Rector's Letter - Rev’d Jeremy Trew - June 2021
The phone rings: Another enquiry about a wedding. It’s the mother of the bride. Can they book a certain date for the autumn? I’ll oblige if I can, but this time I can’t, the date is already spoken for. ‘But,’ the bride’s mother insists, ‘he’s a very important person.’ So, I ask; ‘What makes him important?’ She’s stumped. I’m not sure why, it’s a simple question.
I hope she will answer that he is important to her because he loves her daughter enough to want to spend the rest of his life with her, to support her through the best and worst that life can bring. That would be an excellent answer. I would do whatever I could to help this couple be married. But it’s not the answer I get.
Maybe she could appeal to my role as a minister of the church: He is important because of his selfless lifestyle; he gives freely to charity; does voluntary work in his spare time; even goes to church (steady on now!). Being a Christian may be about a lot more than simply being good but being good is not a bad start. No, even if he does do these things, they are apparently not what make him important.
Go on then I will her silently, appeal to my selfish nature, to those things important to me: Does he empty my bins or provide me with clean drinking water? Does he teach youngsters such as my own, drawing out of them talents locked deep inside, or is he waiting at the hospital to offer treatment if one of us should be hurt? I’m afraid not. His importance apparently supersedes even my self-centred wants.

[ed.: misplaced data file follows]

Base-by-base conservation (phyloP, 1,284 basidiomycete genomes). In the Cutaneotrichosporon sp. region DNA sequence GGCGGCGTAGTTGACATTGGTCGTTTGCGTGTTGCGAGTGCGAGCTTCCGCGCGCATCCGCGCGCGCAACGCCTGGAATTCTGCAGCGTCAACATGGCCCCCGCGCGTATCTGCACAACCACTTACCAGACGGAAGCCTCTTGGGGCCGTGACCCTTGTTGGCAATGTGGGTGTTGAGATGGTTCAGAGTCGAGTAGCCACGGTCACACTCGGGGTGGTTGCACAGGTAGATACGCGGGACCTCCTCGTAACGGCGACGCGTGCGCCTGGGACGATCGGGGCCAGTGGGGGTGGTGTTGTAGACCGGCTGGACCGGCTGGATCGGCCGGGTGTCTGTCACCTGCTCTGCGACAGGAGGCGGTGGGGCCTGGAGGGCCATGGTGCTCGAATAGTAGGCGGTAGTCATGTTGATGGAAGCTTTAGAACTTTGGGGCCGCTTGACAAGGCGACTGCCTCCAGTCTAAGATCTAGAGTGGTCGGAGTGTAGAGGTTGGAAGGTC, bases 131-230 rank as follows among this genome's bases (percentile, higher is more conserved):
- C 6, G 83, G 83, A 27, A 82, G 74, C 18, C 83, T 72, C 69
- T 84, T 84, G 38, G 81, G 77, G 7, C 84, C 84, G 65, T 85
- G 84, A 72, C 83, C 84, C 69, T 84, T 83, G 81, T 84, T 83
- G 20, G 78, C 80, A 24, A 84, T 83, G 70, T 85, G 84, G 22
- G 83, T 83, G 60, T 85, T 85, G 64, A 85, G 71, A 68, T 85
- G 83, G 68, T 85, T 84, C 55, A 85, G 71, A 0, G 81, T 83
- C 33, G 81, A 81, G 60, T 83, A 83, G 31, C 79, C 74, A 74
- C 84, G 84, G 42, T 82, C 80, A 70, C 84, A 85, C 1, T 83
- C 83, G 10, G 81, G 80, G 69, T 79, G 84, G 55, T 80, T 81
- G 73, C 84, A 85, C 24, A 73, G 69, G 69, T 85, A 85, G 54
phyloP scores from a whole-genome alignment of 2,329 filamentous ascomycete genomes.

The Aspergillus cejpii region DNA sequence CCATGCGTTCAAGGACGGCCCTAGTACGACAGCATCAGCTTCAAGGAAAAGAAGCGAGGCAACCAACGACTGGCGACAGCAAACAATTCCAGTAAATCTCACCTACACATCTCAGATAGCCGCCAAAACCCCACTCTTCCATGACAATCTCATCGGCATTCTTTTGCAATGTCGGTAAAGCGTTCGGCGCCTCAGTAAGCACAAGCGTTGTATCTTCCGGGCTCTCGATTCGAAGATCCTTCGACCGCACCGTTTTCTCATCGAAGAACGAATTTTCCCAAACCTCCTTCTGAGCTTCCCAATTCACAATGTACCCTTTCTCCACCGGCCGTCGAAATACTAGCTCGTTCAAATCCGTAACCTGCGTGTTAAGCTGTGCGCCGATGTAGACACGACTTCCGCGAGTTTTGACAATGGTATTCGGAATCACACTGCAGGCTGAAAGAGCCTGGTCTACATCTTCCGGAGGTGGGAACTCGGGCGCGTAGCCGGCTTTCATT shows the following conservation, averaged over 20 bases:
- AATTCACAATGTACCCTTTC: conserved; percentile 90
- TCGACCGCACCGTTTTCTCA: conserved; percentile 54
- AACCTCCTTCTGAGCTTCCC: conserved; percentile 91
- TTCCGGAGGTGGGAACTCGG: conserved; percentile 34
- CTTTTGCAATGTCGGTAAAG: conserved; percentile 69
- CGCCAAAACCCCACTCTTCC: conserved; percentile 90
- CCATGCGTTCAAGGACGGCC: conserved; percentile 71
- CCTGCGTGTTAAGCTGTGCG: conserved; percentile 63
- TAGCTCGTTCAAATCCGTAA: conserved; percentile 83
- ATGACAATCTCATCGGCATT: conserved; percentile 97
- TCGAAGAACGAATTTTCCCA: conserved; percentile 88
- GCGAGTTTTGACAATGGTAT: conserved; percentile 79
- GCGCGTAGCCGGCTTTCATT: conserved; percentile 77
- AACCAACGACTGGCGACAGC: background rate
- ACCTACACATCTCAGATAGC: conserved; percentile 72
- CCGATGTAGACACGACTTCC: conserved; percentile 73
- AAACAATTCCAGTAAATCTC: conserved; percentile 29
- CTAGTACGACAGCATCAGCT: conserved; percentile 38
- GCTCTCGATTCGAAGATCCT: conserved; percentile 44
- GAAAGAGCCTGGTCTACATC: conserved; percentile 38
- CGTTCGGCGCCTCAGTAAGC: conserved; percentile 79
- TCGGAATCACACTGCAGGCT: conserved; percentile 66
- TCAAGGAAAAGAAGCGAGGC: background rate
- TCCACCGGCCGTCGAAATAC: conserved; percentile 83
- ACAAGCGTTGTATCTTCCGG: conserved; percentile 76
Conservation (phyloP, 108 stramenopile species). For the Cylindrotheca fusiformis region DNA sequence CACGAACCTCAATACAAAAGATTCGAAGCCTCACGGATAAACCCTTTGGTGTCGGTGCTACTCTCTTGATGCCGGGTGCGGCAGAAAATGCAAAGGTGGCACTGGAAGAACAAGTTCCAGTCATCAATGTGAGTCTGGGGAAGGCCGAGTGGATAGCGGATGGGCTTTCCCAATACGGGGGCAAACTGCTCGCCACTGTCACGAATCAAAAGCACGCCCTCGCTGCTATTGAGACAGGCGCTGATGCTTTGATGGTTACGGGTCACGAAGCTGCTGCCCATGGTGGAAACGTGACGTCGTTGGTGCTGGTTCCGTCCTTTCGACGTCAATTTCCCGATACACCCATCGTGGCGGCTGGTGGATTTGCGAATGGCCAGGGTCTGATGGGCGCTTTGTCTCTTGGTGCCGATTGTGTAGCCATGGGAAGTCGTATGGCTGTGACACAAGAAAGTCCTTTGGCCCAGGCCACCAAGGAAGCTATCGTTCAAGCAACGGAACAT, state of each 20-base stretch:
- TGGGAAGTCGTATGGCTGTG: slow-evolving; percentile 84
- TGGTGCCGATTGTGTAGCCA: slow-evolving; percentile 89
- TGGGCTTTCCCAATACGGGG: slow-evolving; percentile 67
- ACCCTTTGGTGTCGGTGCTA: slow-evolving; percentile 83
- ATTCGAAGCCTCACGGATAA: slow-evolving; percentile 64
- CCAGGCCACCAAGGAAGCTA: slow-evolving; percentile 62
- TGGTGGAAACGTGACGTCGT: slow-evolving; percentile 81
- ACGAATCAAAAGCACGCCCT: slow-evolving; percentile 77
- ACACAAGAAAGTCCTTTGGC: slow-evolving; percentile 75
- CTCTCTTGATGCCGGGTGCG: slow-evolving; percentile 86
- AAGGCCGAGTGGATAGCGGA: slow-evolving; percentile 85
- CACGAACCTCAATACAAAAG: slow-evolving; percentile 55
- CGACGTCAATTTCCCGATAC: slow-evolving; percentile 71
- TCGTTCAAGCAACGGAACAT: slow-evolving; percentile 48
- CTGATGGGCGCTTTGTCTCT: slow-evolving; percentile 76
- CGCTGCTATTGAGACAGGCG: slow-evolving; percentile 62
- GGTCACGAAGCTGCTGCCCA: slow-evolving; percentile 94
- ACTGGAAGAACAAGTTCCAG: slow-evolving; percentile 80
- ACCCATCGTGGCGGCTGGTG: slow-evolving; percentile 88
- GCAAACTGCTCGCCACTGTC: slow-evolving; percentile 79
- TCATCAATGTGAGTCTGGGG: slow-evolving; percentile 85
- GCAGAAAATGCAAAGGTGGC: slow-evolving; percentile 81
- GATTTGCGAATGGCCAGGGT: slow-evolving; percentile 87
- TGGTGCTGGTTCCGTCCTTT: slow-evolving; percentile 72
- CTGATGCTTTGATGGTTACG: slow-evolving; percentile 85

Apparently, his importance is directly proportional to his income. His income is very large. Thus, he is very important. I can see the merits of such a system in terms of sheer simplicity, but in all other respects I think it’s somewhat lacking. He may be wealthy. That may mean he is powerful. But does that make him important? According to many people it does. Even in Jesus’ day wealth and power were seen as signs of God’s blessing and importance and the same is often true today. Even the Church can often fall for this lie and pay greater heed to those with the loudest voice and fattest wallet. When some of his disciples argued about who was the most important Jesus brought a child into the centre of their argument and bid them be like the child. A child in that society had no rights, no intrinsic value, only a potential value if they survived to adulthood and, of course, the inestimable value which might be placed in them by their parents. If a child were valued at all they were valued unconditionally. That is the value God places on us; a limitless, unconditional value. To value ourselves on any other basis is to sell ourselves short.
The problem was not that this woman overvalued her future son-in-law, but that she undervalued him. Also, she should have rung when I wasn’t in such a cantankerous mood!
Previous copies of our Rector's/Pastoral Letter
Christmas Letter from Jeremy Trew December 2020
December 2020/January 2021